It’s been one of the least size diverse seasons of fashion week in years, and in many ways, feels like we’re going backwards when the labels with the biggest names and therefore, impacts, don’t make any effort in casting at least one model that doesn’t fit the traditional fashion size category. That’s one of the reasons why Selkie attracted such a crowd this season and last: “When I started the company, I knew that I wanted to have size inclusivity,” Gordon says. “But that to me means having silhouettes that actually can be worn universally. I realized, I have to look at my own self. Like, what’s my fatphobia? What’s my story? Why didn’t I do it before with my first brand? I think a lot of us have such severe fatphobia, so driven into us from such a young age, that we actually can’t even see that it’s there.”
It’s not about being looked at, it’s about looking at yourself [and] taking up space in your own life.”
Beyond the inclusivity aspect, Selkie’s brand drives home the deep feeling of nostalgia that so many of us are craving right now. We’re living in an era where our culture is currently obsessed with dolls, of all different forms, and Selkie plays into that as well: “Having this big puffy dress on creates a sort of a figure that’s really interesting, and it’s very doll-like,” says Gordon of the puff dress’ appeal. “A lot of the women that want to dress this way, I think are interested in dolls, or were when they were little. There is something so lovely about touching on this childhood memory or nostalgia.”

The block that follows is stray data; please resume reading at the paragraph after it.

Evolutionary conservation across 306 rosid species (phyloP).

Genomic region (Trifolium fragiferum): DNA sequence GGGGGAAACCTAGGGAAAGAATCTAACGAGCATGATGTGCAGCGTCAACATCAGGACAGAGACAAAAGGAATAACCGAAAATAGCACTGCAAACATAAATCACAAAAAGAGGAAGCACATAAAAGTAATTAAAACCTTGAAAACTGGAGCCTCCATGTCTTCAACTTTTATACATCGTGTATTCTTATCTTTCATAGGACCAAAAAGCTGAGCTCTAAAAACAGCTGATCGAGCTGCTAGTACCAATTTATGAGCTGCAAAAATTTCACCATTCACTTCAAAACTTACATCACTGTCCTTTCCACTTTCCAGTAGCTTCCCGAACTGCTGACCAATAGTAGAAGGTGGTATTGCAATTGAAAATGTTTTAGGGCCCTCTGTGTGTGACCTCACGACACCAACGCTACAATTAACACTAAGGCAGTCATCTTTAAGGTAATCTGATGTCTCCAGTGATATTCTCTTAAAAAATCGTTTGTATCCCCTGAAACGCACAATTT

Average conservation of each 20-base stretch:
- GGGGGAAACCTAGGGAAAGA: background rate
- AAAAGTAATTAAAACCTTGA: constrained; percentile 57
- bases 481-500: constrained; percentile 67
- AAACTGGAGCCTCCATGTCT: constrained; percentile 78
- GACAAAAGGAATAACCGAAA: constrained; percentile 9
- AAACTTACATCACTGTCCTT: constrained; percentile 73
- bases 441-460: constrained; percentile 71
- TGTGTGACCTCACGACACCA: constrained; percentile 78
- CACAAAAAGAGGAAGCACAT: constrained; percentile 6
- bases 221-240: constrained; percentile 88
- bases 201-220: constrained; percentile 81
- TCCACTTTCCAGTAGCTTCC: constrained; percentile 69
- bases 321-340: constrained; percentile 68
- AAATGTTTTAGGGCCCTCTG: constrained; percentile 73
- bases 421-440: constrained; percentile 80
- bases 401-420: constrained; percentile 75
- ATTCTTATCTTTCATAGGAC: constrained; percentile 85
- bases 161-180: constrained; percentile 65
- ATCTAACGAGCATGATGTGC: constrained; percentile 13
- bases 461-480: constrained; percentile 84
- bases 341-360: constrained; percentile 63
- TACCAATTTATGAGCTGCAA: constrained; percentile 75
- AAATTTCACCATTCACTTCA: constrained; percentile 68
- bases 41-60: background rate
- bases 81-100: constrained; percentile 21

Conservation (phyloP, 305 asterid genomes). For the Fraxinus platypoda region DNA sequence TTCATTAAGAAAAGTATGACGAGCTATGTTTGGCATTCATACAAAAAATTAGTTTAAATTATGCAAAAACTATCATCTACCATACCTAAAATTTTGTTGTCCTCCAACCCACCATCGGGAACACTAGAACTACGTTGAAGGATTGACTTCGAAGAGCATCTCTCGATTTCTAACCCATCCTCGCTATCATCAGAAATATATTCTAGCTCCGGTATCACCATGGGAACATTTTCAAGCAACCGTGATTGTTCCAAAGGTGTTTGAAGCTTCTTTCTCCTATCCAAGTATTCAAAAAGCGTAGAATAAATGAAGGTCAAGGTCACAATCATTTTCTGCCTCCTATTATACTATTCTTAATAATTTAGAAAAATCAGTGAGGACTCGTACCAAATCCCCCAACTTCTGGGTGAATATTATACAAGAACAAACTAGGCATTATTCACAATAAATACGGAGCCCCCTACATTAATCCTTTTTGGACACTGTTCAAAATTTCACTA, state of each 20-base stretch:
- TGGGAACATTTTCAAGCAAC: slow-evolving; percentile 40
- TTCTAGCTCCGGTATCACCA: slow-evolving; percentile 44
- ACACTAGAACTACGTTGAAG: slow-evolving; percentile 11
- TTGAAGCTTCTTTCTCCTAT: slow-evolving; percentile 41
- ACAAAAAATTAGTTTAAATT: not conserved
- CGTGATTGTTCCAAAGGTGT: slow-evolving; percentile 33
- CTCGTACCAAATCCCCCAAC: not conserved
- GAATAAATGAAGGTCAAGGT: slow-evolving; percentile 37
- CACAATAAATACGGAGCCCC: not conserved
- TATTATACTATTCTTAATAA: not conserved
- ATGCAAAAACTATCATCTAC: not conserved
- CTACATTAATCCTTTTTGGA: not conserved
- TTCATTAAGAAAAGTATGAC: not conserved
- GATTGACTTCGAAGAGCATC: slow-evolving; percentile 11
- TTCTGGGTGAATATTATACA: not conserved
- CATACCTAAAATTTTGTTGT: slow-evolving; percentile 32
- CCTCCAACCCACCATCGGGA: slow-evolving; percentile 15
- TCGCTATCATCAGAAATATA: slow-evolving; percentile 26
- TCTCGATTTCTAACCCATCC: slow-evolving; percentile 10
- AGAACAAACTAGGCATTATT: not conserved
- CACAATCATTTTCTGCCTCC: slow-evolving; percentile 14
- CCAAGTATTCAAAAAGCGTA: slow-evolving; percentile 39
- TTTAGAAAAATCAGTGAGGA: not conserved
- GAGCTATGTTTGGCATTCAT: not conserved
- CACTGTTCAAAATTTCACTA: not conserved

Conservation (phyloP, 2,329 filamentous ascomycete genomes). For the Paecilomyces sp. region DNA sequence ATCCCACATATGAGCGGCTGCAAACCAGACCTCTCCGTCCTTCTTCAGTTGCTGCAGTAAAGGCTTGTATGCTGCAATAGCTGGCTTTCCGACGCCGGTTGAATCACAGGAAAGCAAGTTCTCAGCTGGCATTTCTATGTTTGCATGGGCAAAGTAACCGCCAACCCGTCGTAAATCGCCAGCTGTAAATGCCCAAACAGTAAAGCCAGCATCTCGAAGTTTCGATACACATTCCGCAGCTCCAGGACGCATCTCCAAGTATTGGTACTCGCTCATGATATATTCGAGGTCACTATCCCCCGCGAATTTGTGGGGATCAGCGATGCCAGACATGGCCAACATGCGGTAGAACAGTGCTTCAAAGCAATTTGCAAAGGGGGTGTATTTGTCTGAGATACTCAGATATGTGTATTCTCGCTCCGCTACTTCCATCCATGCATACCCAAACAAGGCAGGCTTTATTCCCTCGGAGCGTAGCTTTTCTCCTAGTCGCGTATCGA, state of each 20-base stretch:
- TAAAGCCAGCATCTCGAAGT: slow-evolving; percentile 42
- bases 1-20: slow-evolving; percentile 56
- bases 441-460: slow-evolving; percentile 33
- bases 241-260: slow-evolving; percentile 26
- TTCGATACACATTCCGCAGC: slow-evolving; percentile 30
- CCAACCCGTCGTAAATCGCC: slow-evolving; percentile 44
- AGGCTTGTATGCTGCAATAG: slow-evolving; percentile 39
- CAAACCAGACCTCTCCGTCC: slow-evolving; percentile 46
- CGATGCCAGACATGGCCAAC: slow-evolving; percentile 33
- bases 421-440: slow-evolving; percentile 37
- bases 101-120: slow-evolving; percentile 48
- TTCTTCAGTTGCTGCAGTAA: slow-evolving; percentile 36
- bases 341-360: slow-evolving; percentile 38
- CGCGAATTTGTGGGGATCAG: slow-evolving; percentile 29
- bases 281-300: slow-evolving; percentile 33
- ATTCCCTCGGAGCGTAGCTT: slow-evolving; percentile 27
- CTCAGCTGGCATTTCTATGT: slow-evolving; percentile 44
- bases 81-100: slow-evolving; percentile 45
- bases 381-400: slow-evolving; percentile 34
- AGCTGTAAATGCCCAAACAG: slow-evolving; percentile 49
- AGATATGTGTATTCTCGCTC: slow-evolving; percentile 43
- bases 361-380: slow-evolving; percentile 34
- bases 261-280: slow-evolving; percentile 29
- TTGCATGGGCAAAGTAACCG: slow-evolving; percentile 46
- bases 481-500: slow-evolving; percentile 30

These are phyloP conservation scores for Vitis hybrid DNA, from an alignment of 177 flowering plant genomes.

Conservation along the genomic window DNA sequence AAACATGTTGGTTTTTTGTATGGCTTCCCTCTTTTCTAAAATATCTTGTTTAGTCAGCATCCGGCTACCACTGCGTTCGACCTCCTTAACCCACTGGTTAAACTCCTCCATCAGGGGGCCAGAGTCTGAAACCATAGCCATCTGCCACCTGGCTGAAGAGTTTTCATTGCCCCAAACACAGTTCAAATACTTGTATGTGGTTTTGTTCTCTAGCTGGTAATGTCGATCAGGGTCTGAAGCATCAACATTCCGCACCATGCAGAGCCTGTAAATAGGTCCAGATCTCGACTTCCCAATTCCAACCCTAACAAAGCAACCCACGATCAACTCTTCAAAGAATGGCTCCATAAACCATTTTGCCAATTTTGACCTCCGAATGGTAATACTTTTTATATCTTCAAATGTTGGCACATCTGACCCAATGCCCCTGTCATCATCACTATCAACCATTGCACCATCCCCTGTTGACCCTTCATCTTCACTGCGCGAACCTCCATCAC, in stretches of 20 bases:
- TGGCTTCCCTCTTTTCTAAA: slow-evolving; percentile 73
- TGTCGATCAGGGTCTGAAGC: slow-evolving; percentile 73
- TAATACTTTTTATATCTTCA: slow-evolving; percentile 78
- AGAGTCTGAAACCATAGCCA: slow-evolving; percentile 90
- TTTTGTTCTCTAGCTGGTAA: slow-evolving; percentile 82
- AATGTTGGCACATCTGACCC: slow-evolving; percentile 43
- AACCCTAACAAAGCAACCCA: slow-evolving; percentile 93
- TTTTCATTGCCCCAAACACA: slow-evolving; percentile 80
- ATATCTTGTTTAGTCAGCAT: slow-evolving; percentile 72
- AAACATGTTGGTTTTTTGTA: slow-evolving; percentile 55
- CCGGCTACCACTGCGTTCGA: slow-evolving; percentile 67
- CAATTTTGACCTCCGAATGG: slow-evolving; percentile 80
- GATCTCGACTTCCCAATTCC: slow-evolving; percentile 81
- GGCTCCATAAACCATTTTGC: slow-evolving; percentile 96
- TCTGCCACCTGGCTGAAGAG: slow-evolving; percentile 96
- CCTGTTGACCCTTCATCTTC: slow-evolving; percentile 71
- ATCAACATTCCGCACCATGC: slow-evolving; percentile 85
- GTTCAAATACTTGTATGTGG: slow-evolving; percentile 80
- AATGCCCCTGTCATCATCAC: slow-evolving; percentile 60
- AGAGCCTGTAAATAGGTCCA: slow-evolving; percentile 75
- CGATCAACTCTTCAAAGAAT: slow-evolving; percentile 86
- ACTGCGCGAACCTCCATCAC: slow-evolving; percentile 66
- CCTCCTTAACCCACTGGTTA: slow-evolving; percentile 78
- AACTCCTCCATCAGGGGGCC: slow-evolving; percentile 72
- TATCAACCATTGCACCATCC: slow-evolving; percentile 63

The other thing about Selkie’s covetable dresses? They take up space, and lots of it, which is a powerful move in the age of being a woman in 2022. It’s not uncommon that you’ll knock something over in a crowded space while wearing one, and it’s also likely that you’ll take up more than one seat in a puff dress. “When you put it on, you are literally taking up more space,” says Gordon. “But it’s not about being looked at, it’s about looking at yourself [and] taking up space in your own life. A lot of us, I think, feel we have to hide, and there have been times in my life where I wanted to just disappear, and I just really hope to change that feeling for women in general.”
It’s clear that Selkie is bringing something to fashion week that is very much needed. Perhaps the only thing missing from the Selkie universe is age diversity on the runway. Certainly, there were many older women wearing the gloriously big dresses in the front row. Perhaps the brand’s cool-girl status is also rooted in the celebratory vibes of it all too. The pandemic only really feels like it recently ended, and dressing up in a shockingly feminine dress is a powerful statement in an everyday setting.
“When they put on that dress, they feel like crying or celebrating,” Gordon says. “I have one girl in the show who I don’t think is ever dressed this way; she is very shy. And she looked in the mirror and she had to look away and look back.” Maybe the most exciting thing of it all is leaning into dressing that feels totally, unabashedly, in celebration of girlhood.
Kristen Bateman is a contributing editor at Harper’s Bazaar. Her first fashion article was published in Vogue Italia during her junior year of high school. Since then, she has interned and contributed to WWD, Glamour, Lucky, i-D, Marie Claire and more. She created and writes the #ChicEats column and covers fashion and culture for Bazaar. When not writing, she follows the latest runway collections, dyes her hair to match her mood, and practices her Italian in hopes of scoring 90% off Prada at the Tuscan outlets. She loves vintage shopping, dessert and cats.